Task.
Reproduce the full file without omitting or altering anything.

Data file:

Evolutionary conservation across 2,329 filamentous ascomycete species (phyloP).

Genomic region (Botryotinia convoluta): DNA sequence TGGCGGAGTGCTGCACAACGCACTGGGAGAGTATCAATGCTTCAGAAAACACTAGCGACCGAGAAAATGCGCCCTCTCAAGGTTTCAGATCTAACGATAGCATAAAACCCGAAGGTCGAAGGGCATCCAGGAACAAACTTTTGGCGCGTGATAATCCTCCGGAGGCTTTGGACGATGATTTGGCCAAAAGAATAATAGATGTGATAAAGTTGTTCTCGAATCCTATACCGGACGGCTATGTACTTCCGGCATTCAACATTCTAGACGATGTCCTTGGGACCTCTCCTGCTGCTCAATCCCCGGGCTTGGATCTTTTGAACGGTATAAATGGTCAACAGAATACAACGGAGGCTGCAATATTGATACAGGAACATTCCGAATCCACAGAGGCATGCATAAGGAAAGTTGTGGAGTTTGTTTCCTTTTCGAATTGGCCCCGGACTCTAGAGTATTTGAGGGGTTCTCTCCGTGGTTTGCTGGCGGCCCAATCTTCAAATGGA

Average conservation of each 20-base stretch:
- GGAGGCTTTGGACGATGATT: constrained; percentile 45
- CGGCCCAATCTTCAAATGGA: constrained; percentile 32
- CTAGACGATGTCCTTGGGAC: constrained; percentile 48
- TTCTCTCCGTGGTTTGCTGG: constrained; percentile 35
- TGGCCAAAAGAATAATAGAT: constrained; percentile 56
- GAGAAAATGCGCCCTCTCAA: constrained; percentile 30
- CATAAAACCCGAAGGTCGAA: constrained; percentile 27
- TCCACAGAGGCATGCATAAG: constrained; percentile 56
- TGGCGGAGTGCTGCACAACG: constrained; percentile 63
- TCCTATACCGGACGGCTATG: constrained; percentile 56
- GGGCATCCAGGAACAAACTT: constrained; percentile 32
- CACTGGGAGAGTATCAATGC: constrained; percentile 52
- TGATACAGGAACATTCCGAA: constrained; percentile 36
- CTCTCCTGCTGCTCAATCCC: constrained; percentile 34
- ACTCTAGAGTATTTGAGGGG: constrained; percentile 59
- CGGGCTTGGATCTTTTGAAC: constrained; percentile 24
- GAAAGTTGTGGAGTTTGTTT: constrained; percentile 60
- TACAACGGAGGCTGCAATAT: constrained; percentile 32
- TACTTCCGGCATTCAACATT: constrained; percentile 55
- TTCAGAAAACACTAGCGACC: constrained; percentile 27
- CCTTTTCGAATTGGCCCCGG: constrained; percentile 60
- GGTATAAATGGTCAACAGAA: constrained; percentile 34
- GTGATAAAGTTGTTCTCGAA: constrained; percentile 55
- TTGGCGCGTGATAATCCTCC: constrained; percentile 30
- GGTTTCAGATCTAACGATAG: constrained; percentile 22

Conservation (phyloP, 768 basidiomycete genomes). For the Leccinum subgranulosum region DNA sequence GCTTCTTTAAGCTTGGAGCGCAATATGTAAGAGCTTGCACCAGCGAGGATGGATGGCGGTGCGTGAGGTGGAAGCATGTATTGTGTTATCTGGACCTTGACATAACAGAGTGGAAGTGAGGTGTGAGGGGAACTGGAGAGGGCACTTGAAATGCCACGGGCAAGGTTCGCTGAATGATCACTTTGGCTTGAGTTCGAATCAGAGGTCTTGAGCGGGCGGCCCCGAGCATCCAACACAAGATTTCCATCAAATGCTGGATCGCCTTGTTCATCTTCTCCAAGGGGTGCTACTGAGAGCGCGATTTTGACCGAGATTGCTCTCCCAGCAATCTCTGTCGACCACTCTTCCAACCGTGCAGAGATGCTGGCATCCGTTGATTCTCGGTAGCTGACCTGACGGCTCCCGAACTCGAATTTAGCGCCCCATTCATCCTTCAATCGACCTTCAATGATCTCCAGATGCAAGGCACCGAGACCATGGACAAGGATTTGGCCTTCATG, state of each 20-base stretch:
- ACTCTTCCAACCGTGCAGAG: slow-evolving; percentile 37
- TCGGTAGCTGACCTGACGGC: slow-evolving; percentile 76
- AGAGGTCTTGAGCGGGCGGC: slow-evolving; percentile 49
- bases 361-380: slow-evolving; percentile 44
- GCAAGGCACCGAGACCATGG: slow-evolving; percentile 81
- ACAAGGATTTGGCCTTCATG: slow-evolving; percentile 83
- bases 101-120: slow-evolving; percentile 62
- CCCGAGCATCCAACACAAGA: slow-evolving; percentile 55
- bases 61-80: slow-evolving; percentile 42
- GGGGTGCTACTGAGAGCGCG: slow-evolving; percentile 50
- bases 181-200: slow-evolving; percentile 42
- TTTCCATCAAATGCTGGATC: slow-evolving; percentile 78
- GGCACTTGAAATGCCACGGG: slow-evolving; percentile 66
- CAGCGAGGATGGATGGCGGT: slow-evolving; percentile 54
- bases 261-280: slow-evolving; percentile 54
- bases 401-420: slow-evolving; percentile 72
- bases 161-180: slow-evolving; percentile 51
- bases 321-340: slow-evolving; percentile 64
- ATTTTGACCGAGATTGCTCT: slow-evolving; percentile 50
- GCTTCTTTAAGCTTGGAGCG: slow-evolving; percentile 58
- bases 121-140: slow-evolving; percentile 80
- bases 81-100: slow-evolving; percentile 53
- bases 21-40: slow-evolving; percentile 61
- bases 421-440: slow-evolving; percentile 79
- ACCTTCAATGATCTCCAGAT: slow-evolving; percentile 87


Evolutionary conservation across 2,329 filamentous ascomycete species (phyloP).

Genomic region (Botryotinia convoluta): DNA sequence TGGCGGAGTGCTGCACAACGCACTGGGAGAGTATCAATGCTTCAGAAAACACTAGCGACCGAGAAAATGCGCCCTCTCAAGGTTTCAGATCTAACGATAGCATAAAACCCGAAGGTCGAAGGGCATCCAGGAACAAACTTTTGGCGCGTGATAATCCTCCGGAGGCTTTGGACGATGATTTGGCCAAAAGAATAATAGATGTGATAAAGTTGTTCTCGAATCCTATACCGGACGGCTATGTACTTCCGGCATTCAACATTCTAGACGATGTCCTTGGGACCTCTCCTGCTGCTCAATCCCCGGGCTTGGATCTTTTGAACGGTATAAATGGTCAACAGAATACAACGGAGGCTGCAATATTGATACAGGAACATTCCGAATCCACAGAGGCATGCATAAGGAAAGTTGTGGAGTTTGTTTCCTTTTCGAATTGGCCCCGGACTCTAGAGTATTTGAGGGGTTCTCTCCGTGGTTTGCTGGCGGCCCAATCTTCAAATGGA

Average conservation of each 20-base stretch:
- GGAGGCTTTGGACGATGATT: constrained; percentile 45
- CGGCCCAATCTTCAAATGGA: constrained; percentile 32
- CTAGACGATGTCCTTGGGAC: constrained; percentile 48
- TTCTCTCCGTGGTTTGCTGG: constrained; percentile 35
- TGGCCAAAAGAATAATAGAT: constrained; percentile 56
- GAGAAAATGCGCCCTCTCAA: constrained; percentile 30
- CATAAAACCCGAAGGTCGAA: constrained; percentile 27
- TCCACAGAGGCATGCATAAG: constrained; percentile 56
- TGGCGGAGTGCTGCACAACG: constrained; percentile 63
- TCCTATACCGGACGGCTATG: constrained; percentile 56
- GGGCATCCAGGAACAAACTT: constrained; percentile 32
- CACTGGGAGAGTATCAATGC: constrained; percentile 52
- TGATACAGGAACATTCCGAA: constrained; percentile 36
- CTCTCCTGCTGCTCAATCCC: constrained; percentile 34
- ACTCTAGAGTATTTGAGGGG: constrained; percentile 59
- CGGGCTTGGATCTTTTGAAC: constrained; percentile 24
- GAAAGTTGTGGAGTTTGTTT: constrained; percentile 60
- TACAACGGAGGCTGCAATAT: constrained; percentile 32
- TACTTCCGGCATTCAACATT: constrained; percentile 55
- TTCAGAAAACACTAGCGACC: constrained; percentile 27
- CCTTTTCGAATTGGCCCCGG: constrained; percentile 60
- GGTATAAATGGTCAACAGAA: constrained; percentile 34
- GTGATAAAGTTGTTCTCGAA: constrained; percentile 55
- TTGGCGCGTGATAATCCTCC: constrained; percentile 30
- GGTTTCAGATCTAACGATAG: constrained; percentile 22

Conservation (phyloP, 768 basidiomycete genomes). For the Leccinum subgranulosum region DNA sequence GCTTCTTTAAGCTTGGAGCGCAATATGTAAGAGCTTGCACCAGCGAGGATGGATGGCGGTGCGTGAGGTGGAAGCATGTATTGTGTTATCTGGACCTTGACATAACAGAGTGGAAGTGAGGTGTGAGGGGAACTGGAGAGGGCACTTGAAATGCCACGGGCAAGGTTCGCTGAATGATCACTTTGGCTTGAGTTCGAATCAGAGGTCTTGAGCGGGCGGCCCCGAGCATCCAACACAAGATTTCCATCAAATGCTGGATCGCCTTGTTCATCTTCTCCAAGGGGTGCTACTGAGAGCGCGATTTTGACCGAGATTGCTCTCCCAGCAATCTCTGTCGACCACTCTTCCAACCGTGCAGAGATGCTGGCATCCGTTGATTCTCGGTAGCTGACCTGACGGCTCCCGAACTCGAATTTAGCGCCCCATTCATCCTTCAATCGACCTTCAATGATCTCCAGATGCAAGGCACCGAGACCATGGACAAGGATTTGGCCTTCATG, state of each 20-base stretch:
- ACTCTTCCAACCGTGCAGAG: slow-evolving; percentile 37
- TCGGTAGCTGACCTGACGGC: slow-evolving; percentile 76
- AGAGGTCTTGAGCGGGCGGC: slow-evolving; percentile 49
- bases 361-380: slow-evolving; percentile 44
- GCAAGGCACCGAGACCATGG: slow-evolving; percentile 81
- ACAAGGATTTGGCCTTCATG: slow-evolving; percentile 83
- bases 101-120: slow-evolving; percentile 62
- CCCGAGCATCCAACACAAGA: slow-evolving; percentile 55
- bases 61-80: slow-evolving; percentile 42
- GGGGTGCTACTGAGAGCGCG: slow-evolving; percentile 50
- bases 181-200: slow-evolving; percentile 42
- TTTCCATCAAATGCTGGATC: slow-evolving; percentile 78
- GGCACTTGAAATGCCACGGG: slow-evolving; percentile 66
- CAGCGAGGATGGATGGCGGT: slow-evolving; percentile 54
- bases 261-280: slow-evolving; percentile 54
- bases 401-420: slow-evolving; percentile 72
- bases 161-180: slow-evolving; percentile 51
- bases 321-340: slow-evolving; percentile 64
- ATTTTGACCGAGATTGCTCT: slow-evolving; percentile 50
- GCTTCTTTAAGCTTGGAGCG: slow-evolving; percentile 58
- bases 121-140: slow-evolving; percentile 80
- bases 81-100: slow-evolving; percentile 53
- bases 21-40: slow-evolving; percentile 61
- bases 421-440: slow-evolving; percentile 79
- ACCTTCAATGATCTCCAGAT: slow-evolving; percentile 87